I vividly remember the first time I heard ‘Latina’ in a way that pertained to me, I was seven and my mother was on the phone venting to my Godmother about how my school kept spelling my name wrong, “F-E-R-N-A-N-D-E-S not F-E-R-N-A-N-D-E- Z” for context, I was a predominantly Hispanic school in Arizona so the mistake was understandable and to me at the time not a big deal but to my proud Brazilian-Haitian mother it was a disrespect to her heritage, her lineage and she most definitely would not let it go.
I remember from that day onward she instilled it in me I was to correct anyone that misspelled my name or mispronounced my name immediately. She wanted me to be proud of my family, my heritage, and my history. That however was something I had to learn on my own.
I’m an army brat, I was born in New York, raised all down the East and Southern coasts from Buffalo to Boston, Columbus to Houston and little stops in-between. I was constantly changing schools and friends and environments, I was always ‘the new black girl” that’s where I fit. I fit with the black kids. Until I didn’t. That part usually came after the either the first roll was taken or after I introduced myself, “Luana? What kind of name is that?” Or perhaps the most irritating “Fernandes? Girl you’re Mexican?” Brazilian was the answer to both questions and without a doubt the next sentence was always some variation of , “Brazilian? Girl you don’t look Brazilian!”
Looking Brazilian always translated to “you don’t look like Giselle Bunchen or Adriana Lima” which is all that people thought about when they thought of Brazil, forget the fact the Brazil has the highest population of black people outside of Africa, colorists and colorism allowed the narrative that Latinas only looked like J.Lo or Selma Hayek to prevail so much so that people were willing to ignore the existence of Afro-Latinas or even more infuriating only acknowledging the presence of Afro- Latinas when they come from for lack of a better word, overtly black countries, such as countries like Haiti. As if to say, oh yes all the faces I see from there are black so it must be true.
Through my middle school and early high school years I navigated my culture in hindsight, in a very infuriating way. I seemingly separated the two to avoid conflict or confusion. I presented myself as what my idea of black was, pouring over classic black films and music from Spike Lees entire body of work to reading Malcolm X’s’ biography so thoroughly that I was ready to radicalize my friends and protest anything that didn’t allow black people to flourish freely.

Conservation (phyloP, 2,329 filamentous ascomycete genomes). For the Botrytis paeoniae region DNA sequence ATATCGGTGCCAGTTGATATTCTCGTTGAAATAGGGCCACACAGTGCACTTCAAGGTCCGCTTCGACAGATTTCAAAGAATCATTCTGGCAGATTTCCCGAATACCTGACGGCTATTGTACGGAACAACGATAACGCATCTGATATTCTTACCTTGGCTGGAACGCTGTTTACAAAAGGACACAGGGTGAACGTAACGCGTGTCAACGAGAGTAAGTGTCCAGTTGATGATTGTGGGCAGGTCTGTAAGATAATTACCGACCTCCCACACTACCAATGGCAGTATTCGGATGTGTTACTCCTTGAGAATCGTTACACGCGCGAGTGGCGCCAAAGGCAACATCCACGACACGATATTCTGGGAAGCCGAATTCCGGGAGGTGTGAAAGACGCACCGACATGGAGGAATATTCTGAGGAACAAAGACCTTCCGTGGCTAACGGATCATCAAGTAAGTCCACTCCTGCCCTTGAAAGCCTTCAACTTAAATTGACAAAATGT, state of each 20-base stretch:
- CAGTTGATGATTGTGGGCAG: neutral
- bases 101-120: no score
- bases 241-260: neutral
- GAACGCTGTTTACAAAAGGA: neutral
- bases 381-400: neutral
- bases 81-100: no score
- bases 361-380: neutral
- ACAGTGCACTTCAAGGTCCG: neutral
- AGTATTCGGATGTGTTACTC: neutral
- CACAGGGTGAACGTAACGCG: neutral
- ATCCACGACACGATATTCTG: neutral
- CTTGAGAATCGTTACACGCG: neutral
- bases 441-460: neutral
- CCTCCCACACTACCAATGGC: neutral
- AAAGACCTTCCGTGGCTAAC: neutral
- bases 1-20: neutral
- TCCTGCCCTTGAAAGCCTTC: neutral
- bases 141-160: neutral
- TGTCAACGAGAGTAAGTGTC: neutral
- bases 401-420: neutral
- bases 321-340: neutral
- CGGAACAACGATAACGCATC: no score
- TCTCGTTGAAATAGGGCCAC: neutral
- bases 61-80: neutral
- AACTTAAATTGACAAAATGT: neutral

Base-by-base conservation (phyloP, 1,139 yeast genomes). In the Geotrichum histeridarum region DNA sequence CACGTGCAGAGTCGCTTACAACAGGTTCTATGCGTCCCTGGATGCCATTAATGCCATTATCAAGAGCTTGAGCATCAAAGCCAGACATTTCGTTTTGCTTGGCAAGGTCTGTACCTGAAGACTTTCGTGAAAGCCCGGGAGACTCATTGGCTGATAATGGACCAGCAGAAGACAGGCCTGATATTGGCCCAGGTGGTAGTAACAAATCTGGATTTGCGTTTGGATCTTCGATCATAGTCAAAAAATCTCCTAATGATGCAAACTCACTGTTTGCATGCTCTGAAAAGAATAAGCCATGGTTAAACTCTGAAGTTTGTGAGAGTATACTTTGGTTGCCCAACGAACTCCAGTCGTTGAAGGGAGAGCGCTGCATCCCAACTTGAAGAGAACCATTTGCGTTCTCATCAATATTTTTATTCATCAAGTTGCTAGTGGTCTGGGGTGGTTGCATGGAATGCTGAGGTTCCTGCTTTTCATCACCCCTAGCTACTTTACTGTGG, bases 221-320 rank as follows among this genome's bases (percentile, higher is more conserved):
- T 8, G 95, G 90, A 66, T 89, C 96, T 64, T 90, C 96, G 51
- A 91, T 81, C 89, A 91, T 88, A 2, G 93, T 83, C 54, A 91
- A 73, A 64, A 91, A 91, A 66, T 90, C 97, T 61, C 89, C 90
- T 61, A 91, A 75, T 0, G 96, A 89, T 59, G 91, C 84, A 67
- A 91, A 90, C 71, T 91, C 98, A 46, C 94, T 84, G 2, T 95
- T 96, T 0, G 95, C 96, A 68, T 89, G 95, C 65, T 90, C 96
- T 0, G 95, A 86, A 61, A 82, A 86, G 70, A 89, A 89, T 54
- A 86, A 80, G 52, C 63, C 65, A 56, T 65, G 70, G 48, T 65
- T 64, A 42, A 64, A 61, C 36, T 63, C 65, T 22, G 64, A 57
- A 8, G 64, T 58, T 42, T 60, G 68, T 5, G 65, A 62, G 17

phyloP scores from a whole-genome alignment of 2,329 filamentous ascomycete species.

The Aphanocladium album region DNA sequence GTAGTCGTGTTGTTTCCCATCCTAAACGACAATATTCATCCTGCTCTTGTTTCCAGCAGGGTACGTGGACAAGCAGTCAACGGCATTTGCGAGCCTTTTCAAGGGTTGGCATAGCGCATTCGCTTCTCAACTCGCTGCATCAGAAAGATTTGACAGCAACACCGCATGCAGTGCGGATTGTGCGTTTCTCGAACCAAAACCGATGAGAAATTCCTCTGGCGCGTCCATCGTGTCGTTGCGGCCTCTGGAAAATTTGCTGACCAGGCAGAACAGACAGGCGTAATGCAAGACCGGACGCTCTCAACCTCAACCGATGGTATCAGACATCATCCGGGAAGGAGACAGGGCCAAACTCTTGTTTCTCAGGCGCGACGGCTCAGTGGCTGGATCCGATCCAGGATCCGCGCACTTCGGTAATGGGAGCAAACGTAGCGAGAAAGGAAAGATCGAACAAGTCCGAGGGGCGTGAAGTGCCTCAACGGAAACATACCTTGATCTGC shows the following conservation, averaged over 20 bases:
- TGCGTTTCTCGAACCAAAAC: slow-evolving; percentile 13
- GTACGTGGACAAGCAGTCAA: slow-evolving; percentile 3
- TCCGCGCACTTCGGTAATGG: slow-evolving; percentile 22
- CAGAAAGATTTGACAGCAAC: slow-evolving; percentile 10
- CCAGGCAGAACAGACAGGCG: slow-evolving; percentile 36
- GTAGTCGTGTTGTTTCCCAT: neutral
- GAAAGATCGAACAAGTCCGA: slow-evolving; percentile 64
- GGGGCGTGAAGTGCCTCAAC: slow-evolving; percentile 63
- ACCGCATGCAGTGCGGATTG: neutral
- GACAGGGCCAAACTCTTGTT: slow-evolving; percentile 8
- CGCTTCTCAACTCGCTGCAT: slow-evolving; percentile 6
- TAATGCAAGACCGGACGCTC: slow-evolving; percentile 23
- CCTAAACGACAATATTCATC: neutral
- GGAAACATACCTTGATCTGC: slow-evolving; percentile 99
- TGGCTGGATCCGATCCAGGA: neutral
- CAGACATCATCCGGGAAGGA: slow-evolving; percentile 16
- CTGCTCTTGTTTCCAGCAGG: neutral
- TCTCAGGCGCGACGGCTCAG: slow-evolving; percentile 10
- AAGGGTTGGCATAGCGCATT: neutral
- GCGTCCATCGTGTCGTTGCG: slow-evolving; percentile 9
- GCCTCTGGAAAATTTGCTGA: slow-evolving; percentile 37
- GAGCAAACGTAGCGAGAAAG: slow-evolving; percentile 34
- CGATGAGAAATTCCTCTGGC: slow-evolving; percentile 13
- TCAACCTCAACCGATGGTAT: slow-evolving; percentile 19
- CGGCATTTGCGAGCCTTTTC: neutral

Conversely, my ties to my Latin heritage weakened, the beautiful Portuguese words that once flowed so effortlessly out of my mouth were now strangled and almost foreign, the soca that I was once able to wine to without a second thought was practically nonexistent. I had managed to fully embrace half of myself while neglecting another. I had to come to the realization that I was both African and Latin and I had to learn to embrace both and live in both as openly as possible.
There was no-one other than myself that could teach me to be proud of my African ancestors that were thrusted in a foreign land and married their rich culture with another and created my culture, the culture that has me craving arroz e feijão com banana at least nine times a week, and being completely incapable of dancing if I hear a beat no matter what it is. It is my responsibility as a child of the diaspora to not only educate myself and be a representative of the many beautiful Afro-Latinx people that at one point in time may not have been secure in their Latin identity.
At this point in my life I am a proud Afro- Latina woman, I am an ever evolving blend of Caribbean and Latin blood continuing to embrace all parts of my culture.